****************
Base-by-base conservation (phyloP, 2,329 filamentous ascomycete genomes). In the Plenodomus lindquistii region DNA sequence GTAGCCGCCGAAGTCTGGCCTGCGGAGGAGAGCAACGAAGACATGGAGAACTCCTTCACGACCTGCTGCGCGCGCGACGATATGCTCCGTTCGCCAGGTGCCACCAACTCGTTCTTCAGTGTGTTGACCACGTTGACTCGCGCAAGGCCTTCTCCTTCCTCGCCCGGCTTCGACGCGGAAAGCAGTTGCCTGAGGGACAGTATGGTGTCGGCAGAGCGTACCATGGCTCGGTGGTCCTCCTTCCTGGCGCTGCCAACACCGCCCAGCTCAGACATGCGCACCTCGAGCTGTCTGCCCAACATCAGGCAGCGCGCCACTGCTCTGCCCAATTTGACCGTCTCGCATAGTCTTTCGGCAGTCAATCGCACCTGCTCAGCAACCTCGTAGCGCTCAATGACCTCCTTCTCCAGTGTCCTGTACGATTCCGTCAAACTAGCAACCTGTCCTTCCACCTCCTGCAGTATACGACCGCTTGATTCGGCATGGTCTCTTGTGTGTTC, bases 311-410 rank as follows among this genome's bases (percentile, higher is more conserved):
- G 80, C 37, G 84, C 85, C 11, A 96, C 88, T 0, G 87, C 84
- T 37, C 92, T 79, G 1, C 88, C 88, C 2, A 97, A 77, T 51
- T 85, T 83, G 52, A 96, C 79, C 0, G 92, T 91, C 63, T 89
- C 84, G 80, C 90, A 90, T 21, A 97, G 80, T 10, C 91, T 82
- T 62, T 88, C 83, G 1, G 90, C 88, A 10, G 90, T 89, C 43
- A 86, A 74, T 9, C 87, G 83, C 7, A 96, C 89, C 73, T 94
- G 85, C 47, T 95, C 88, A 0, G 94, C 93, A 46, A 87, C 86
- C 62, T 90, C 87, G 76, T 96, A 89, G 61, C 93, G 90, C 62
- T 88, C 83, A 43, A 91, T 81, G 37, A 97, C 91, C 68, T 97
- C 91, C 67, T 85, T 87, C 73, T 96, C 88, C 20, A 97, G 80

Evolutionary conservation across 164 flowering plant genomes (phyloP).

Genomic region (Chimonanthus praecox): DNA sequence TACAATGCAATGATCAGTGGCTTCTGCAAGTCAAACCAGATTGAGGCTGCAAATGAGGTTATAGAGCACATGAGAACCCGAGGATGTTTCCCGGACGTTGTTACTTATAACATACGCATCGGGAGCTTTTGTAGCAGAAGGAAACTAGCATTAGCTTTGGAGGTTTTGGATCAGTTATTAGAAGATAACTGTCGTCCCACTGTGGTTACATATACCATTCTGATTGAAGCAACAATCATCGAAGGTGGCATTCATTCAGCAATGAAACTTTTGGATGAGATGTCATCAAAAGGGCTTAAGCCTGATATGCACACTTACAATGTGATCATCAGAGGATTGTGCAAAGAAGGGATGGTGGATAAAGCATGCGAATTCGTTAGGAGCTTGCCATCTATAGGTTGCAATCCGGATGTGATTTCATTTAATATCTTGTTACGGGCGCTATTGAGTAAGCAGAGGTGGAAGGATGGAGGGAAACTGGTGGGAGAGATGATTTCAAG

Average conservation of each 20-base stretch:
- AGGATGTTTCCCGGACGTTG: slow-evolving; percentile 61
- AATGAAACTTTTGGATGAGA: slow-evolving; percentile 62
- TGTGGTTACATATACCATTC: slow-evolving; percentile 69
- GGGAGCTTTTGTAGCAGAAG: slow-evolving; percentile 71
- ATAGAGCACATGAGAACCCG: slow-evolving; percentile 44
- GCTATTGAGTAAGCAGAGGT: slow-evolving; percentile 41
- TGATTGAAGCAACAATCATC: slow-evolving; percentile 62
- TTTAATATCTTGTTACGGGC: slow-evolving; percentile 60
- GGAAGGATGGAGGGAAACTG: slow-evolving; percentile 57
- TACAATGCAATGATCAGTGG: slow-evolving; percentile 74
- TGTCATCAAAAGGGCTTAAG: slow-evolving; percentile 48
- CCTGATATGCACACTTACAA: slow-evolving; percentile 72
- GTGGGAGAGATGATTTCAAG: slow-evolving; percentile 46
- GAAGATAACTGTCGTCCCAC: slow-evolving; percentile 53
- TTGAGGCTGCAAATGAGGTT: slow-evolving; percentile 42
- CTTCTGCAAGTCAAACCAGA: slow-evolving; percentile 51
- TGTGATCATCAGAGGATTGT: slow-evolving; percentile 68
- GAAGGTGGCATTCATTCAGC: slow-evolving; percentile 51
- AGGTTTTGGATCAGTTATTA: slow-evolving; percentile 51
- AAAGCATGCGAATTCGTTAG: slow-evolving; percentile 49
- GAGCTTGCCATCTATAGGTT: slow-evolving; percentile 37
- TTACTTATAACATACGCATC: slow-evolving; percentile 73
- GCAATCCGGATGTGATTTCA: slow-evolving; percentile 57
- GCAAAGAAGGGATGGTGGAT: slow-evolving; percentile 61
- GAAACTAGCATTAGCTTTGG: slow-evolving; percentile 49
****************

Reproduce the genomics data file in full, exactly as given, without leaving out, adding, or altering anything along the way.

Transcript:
Base-by-base conservation (phyloP, 2,329 filamentous ascomycete genomes). In the Plenodomus lindquistii region DNA sequence GTAGCCGCCGAAGTCTGGCCTGCGGAGGAGAGCAACGAAGACATGGAGAACTCCTTCACGACCTGCTGCGCGCGCGACGATATGCTCCGTTCGCCAGGTGCCACCAACTCGTTCTTCAGTGTGTTGACCACGTTGACTCGCGCAAGGCCTTCTCCTTCCTCGCCCGGCTTCGACGCGGAAAGCAGTTGCCTGAGGGACAGTATGGTGTCGGCAGAGCGTACCATGGCTCGGTGGTCCTCCTTCCTGGCGCTGCCAACACCGCCCAGCTCAGACATGCGCACCTCGAGCTGTCTGCCCAACATCAGGCAGCGCGCCACTGCTCTGCCCAATTTGACCGTCTCGCATAGTCTTTCGGCAGTCAATCGCACCTGCTCAGCAACCTCGTAGCGCTCAATGACCTCCTTCTCCAGTGTCCTGTACGATTCCGTCAAACTAGCAACCTGTCCTTCCACCTCCTGCAGTATACGACCGCTTGATTCGGCATGGTCTCTTGTGTGTTC, bases 311-410 rank as follows among this genome's bases (percentile, higher is more conserved):
- G 80, C 37, G 84, C 85, C 11, A 96, C 88, T 0, G 87, C 84
- T 37, C 92, T 79, G 1, C 88, C 88, C 2, A 97, A 77, T 51
- T 85, T 83, G 52, A 96, C 79, C 0, G 92, T 91, C 63, T 89
- C 84, G 80, C 90, A 90, T 21, A 97, G 80, T 10, C 91, T 82
- T 62, T 88, C 83, G 1, G 90, C 88, A 10, G 90, T 89, C 43
- A 86, A 74, T 9, C 87, G 83, C 7, A 96, C 89, C 73, T 94
- G 85, C 47, T 95, C 88, A 0, G 94, C 93, A 46, A 87, C 86
- C 62, T 90, C 87, G 76, T 96, A 89, G 61, C 93, G 90, C 62
- T 88, C 83, A 43, A 91, T 81, G 37, A 97, C 91, C 68, T 97
- C 91, C 67, T 85, T 87, C 73, T 96, C 88, C 20, A 97, G 80

Evolutionary conservation across 164 flowering plant genomes (phyloP).

Genomic region (Chimonanthus praecox): DNA sequence TACAATGCAATGATCAGTGGCTTCTGCAAGTCAAACCAGATTGAGGCTGCAAATGAGGTTATAGAGCACATGAGAACCCGAGGATGTTTCCCGGACGTTGTTACTTATAACATACGCATCGGGAGCTTTTGTAGCAGAAGGAAACTAGCATTAGCTTTGGAGGTTTTGGATCAGTTATTAGAAGATAACTGTCGTCCCACTGTGGTTACATATACCATTCTGATTGAAGCAACAATCATCGAAGGTGGCATTCATTCAGCAATGAAACTTTTGGATGAGATGTCATCAAAAGGGCTTAAGCCTGATATGCACACTTACAATGTGATCATCAGAGGATTGTGCAAAGAAGGGATGGTGGATAAAGCATGCGAATTCGTTAGGAGCTTGCCATCTATAGGTTGCAATCCGGATGTGATTTCATTTAATATCTTGTTACGGGCGCTATTGAGTAAGCAGAGGTGGAAGGATGGAGGGAAACTGGTGGGAGAGATGATTTCAAG

Average conservation of each 20-base stretch:
- AGGATGTTTCCCGGACGTTG: slow-evolving; percentile 61
- AATGAAACTTTTGGATGAGA: slow-evolving; percentile 62
- TGTGGTTACATATACCATTC: slow-evolving; percentile 69
- GGGAGCTTTTGTAGCAGAAG: slow-evolving; percentile 71
- ATAGAGCACATGAGAACCCG: slow-evolving; percentile 44
- GCTATTGAGTAAGCAGAGGT: slow-evolving; percentile 41
- TGATTGAAGCAACAATCATC: slow-evolving; percentile 62
- TTTAATATCTTGTTACGGGC: slow-evolving; percentile 60
- GGAAGGATGGAGGGAAACTG: slow-evolving; percentile 57
- TACAATGCAATGATCAGTGG: slow-evolving; percentile 74
- TGTCATCAAAAGGGCTTAAG: slow-evolving; percentile 48
- CCTGATATGCACACTTACAA: slow-evolving; percentile 72
- GTGGGAGAGATGATTTCAAG: slow-evolving; percentile 46
- GAAGATAACTGTCGTCCCAC: slow-evolving; percentile 53
- TTGAGGCTGCAAATGAGGTT: slow-evolving; percentile 42
- CTTCTGCAAGTCAAACCAGA: slow-evolving; percentile 51
- TGTGATCATCAGAGGATTGT: slow-evolving; percentile 68
- GAAGGTGGCATTCATTCAGC: slow-evolving; percentile 51
- AGGTTTTGGATCAGTTATTA: slow-evolving; percentile 51
- AAAGCATGCGAATTCGTTAG: slow-evolving; percentile 49
- GAGCTTGCCATCTATAGGTT: slow-evolving; percentile 37
- TTACTTATAACATACGCATC: slow-evolving; percentile 73
- GCAATCCGGATGTGATTTCA: slow-evolving; percentile 57
- GCAAAGAAGGGATGGTGGAT: slow-evolving; percentile 61
- GAAACTAGCATTAGCTTTGG: slow-evolving; percentile 49